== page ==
For instance, let’s say we have the following algorithm that will return the number 100.

def function1(items): return 100

This algorithm always carry out the same number of steps to finish, just one step, regardless of the number of items to process. That means this algorithm is constant order, which is represented with this symbol **O(n)**. Constant order is the fastest an algorithm can be.

Another example. Let’s say we have the following algorithm that print all the number in an array.

The number of steps this algorithm will carry out, will increase with the number of items. If the array contains one item, the print statement will execute once. If there are 2 items the print statement will execute twice and so on. This is called linear order.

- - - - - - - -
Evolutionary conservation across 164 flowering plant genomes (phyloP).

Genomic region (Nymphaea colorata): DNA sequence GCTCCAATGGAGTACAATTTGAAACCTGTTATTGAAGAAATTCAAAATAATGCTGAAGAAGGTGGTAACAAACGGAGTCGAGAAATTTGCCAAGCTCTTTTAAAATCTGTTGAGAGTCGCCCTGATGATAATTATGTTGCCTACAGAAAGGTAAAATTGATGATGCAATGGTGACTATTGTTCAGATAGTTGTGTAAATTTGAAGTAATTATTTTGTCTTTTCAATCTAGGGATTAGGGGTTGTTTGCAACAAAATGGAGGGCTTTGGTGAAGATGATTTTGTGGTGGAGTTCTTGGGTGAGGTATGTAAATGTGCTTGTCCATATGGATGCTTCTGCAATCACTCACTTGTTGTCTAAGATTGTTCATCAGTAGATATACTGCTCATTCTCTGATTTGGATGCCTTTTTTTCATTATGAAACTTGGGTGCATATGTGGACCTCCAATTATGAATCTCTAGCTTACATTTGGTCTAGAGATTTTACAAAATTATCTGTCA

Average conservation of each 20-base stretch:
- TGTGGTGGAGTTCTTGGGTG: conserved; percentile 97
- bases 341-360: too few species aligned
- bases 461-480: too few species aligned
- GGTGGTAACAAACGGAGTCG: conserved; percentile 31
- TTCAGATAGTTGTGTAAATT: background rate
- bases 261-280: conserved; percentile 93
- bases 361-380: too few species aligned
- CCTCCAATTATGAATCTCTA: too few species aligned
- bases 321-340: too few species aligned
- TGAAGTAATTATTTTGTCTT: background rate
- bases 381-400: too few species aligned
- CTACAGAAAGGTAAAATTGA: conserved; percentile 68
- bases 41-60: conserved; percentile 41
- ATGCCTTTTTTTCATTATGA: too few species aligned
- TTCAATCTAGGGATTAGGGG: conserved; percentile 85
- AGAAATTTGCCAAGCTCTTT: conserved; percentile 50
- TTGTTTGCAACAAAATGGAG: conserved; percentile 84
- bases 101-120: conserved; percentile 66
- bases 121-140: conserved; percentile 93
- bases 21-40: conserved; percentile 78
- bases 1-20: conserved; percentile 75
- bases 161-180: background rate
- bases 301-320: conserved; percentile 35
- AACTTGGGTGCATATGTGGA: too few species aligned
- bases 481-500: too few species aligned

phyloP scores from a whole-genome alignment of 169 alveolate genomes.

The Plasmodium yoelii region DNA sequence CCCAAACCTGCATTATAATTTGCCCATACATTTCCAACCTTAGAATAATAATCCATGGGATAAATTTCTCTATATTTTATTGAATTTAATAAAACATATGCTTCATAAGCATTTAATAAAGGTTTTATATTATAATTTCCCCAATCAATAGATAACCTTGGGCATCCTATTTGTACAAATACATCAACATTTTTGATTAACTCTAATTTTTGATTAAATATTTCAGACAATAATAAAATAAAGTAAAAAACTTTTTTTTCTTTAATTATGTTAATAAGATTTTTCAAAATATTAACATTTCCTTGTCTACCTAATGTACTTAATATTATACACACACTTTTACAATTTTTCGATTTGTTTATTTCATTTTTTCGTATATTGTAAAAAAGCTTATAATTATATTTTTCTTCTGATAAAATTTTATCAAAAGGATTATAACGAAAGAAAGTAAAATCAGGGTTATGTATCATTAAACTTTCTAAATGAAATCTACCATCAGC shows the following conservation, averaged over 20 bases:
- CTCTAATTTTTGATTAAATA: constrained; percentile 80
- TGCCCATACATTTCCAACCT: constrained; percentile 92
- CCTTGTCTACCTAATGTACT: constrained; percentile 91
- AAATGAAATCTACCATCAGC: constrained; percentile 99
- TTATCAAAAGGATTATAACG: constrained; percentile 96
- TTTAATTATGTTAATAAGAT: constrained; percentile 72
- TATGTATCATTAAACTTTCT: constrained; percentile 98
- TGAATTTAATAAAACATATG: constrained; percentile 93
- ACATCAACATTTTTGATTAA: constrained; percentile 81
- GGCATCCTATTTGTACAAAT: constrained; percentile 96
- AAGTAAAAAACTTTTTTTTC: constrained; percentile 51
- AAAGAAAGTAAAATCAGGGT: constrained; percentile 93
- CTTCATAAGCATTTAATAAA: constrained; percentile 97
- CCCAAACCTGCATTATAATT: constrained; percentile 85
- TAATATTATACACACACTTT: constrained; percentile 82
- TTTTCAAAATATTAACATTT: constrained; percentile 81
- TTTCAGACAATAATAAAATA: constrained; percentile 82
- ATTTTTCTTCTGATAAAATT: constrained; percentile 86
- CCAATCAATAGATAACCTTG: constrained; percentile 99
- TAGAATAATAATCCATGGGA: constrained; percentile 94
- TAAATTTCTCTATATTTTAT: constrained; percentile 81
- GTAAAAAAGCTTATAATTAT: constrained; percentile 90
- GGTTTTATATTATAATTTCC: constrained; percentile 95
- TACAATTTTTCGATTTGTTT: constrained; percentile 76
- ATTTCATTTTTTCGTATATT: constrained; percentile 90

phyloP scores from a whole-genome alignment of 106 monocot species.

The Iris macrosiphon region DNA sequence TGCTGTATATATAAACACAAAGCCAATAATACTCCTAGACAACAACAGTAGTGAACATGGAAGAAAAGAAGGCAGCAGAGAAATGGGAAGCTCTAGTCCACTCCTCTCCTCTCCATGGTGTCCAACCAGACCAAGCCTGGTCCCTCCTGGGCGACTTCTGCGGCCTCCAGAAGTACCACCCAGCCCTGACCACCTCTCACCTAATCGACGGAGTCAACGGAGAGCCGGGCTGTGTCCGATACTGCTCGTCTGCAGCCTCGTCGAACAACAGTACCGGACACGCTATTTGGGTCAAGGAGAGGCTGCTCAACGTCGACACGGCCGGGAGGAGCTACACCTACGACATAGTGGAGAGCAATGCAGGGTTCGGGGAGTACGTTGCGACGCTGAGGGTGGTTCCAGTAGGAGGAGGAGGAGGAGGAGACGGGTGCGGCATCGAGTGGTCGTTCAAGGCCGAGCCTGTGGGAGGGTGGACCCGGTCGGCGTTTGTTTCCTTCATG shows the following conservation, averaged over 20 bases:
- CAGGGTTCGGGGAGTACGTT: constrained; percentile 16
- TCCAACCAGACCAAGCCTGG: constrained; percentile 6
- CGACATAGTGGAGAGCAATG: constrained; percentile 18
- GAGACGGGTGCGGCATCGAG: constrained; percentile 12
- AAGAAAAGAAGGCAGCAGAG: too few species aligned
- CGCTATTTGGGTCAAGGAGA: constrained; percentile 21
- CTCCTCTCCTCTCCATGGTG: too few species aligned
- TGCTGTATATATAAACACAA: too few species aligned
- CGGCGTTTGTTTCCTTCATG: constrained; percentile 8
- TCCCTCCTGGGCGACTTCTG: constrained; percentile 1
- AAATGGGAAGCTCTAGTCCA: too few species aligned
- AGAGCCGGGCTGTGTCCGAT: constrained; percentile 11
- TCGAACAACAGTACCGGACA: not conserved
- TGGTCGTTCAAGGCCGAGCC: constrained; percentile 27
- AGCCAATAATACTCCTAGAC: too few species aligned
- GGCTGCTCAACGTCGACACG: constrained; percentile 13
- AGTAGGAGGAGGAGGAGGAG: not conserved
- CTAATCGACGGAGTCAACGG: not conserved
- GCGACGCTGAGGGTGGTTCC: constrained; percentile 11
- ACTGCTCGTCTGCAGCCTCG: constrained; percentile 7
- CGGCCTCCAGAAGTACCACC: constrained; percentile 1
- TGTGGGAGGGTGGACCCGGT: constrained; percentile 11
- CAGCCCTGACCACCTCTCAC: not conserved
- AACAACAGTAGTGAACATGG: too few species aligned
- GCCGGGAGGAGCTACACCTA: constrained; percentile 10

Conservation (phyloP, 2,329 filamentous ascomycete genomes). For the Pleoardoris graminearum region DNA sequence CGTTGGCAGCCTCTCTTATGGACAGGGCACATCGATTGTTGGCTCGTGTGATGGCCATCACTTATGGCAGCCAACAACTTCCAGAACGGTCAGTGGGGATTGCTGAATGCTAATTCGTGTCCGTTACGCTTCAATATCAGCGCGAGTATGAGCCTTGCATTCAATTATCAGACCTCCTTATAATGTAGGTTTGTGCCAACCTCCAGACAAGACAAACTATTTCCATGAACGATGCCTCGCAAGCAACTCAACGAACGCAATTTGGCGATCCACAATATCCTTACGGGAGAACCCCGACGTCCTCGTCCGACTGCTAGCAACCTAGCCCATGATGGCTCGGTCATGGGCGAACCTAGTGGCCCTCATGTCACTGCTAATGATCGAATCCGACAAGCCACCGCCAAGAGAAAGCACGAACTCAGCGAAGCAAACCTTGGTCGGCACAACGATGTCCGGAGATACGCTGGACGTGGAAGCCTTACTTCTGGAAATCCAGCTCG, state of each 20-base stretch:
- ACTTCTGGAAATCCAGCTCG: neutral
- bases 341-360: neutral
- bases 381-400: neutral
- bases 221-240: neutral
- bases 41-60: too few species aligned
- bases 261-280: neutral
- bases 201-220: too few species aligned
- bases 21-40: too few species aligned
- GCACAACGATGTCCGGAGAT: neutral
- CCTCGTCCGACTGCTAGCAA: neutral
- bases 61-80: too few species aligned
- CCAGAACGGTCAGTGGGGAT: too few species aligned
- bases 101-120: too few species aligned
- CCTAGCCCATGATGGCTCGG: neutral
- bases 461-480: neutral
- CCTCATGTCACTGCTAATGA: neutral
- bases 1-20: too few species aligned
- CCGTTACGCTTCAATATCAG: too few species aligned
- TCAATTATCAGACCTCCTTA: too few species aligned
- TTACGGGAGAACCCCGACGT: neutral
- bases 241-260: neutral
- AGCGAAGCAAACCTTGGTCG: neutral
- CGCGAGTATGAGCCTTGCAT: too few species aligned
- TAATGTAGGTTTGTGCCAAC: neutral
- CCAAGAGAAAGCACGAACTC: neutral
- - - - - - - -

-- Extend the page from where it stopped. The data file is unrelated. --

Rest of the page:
The most used big orders are the following:

The best is constant order. Then we have logarithmic order, which means that the algorithm takes as many steps as it takes to keep halving the number of items until we remain with one.

Next we have linear order which we have already seen. And then we have quadratic and cubic order, for which the number of steps will start growing really fast as the number of items grow, as you can see in the graph. An algorithm is quadratic when there is a loop inside another loop. And an algorithm is cubic if there are three nested loops.

What if the situation changes? For instance, we have a search algorithm and the item we are looking for is the first one in the list. The algorithm will carry out just one test. Great. And in another case, the item we are searching is in the middle of the list, so the algorithm will carry out n/2 steps. The convention is that Big O notation usually refers to the **worst scenario**. The reason behind this pessimism is that you should optimise your algorithm for the worst.